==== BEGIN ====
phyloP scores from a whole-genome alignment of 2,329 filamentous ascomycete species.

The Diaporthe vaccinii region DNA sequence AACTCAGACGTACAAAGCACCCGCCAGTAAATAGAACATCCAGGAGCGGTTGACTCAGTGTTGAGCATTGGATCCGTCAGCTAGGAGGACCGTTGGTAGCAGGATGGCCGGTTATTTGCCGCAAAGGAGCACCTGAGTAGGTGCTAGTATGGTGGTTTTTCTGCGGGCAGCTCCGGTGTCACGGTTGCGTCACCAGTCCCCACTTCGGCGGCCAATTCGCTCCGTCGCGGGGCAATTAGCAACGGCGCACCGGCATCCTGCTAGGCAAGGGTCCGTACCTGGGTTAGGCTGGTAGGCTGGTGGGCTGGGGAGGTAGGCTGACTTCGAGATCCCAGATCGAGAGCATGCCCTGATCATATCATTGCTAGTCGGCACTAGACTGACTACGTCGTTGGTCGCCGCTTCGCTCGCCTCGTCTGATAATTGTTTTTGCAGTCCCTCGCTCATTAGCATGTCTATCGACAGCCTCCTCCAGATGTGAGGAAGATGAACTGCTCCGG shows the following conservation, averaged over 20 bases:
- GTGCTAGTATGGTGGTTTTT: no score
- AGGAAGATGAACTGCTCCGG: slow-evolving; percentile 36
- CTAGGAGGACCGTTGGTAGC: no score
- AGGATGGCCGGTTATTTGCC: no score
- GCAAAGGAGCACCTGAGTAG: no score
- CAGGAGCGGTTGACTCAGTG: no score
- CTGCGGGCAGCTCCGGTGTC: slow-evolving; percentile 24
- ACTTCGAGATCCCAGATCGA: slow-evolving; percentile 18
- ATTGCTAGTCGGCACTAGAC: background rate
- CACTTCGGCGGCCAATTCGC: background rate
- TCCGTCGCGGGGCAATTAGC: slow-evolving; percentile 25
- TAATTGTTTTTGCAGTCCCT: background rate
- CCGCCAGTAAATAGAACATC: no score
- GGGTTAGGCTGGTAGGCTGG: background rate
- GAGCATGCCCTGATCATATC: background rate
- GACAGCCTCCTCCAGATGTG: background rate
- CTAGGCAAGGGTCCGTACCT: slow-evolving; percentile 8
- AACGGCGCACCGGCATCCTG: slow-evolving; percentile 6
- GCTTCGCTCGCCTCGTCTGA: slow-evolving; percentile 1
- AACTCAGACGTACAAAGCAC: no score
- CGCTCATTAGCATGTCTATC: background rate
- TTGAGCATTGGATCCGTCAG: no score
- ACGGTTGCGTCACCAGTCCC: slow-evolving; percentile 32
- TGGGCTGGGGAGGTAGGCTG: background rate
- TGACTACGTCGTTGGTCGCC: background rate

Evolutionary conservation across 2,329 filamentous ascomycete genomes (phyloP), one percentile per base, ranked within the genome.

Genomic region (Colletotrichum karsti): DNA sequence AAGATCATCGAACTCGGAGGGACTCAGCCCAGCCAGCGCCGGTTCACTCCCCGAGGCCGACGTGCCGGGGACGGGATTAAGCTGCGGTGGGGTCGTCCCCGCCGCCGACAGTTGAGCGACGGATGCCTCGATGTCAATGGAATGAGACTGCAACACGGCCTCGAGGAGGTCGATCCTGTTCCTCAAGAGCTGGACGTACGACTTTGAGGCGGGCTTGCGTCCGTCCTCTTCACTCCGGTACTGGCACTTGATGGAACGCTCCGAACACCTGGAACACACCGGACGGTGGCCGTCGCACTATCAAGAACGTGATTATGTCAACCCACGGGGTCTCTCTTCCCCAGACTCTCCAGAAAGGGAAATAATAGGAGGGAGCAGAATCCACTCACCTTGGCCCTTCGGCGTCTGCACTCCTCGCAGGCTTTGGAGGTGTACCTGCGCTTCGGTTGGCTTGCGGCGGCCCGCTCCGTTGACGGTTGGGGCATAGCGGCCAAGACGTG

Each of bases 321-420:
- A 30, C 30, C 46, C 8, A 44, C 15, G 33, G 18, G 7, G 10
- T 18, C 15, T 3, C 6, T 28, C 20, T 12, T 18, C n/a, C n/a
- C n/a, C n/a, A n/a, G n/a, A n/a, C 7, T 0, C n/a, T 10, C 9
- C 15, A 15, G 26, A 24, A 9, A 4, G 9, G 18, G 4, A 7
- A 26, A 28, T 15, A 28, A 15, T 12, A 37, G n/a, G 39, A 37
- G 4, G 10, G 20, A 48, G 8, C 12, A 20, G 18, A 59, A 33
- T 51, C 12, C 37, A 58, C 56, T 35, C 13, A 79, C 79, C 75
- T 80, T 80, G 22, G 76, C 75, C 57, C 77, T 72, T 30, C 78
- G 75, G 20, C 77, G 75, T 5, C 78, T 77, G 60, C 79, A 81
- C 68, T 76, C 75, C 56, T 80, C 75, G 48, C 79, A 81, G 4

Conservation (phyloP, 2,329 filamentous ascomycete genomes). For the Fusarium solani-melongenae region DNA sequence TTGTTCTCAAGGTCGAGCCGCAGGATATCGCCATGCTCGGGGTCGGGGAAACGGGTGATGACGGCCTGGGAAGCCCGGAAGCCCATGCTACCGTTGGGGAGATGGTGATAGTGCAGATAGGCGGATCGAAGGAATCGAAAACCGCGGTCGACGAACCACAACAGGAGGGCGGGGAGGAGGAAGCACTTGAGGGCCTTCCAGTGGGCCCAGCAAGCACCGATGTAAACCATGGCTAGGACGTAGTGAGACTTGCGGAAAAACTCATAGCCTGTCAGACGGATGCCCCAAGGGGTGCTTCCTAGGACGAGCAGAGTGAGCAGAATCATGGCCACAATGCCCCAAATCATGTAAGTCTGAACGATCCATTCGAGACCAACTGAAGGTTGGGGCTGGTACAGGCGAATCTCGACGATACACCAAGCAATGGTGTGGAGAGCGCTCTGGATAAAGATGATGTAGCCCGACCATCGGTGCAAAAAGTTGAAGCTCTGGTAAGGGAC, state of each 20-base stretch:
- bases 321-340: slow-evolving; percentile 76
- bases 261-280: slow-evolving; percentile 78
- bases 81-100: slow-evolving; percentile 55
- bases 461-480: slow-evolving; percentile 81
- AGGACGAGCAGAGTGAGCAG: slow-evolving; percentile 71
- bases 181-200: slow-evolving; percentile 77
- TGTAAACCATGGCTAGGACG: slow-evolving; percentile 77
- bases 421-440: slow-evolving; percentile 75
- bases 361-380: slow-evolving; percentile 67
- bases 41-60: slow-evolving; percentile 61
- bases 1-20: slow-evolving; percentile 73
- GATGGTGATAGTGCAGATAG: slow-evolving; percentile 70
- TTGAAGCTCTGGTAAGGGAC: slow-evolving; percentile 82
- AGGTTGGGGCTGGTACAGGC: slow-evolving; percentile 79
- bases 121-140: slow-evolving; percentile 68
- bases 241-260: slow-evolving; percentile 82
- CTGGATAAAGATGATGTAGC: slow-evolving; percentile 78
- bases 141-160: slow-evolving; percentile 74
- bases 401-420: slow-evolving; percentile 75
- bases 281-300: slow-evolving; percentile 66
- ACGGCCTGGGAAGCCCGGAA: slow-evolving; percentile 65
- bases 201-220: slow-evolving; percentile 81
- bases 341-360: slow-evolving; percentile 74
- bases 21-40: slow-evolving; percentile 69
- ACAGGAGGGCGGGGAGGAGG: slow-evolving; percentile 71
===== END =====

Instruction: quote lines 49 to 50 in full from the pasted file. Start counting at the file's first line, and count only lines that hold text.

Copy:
- bases 421-440: slow-evolving; percentile 75
- bases 361-380: slow-evolving; percentile 67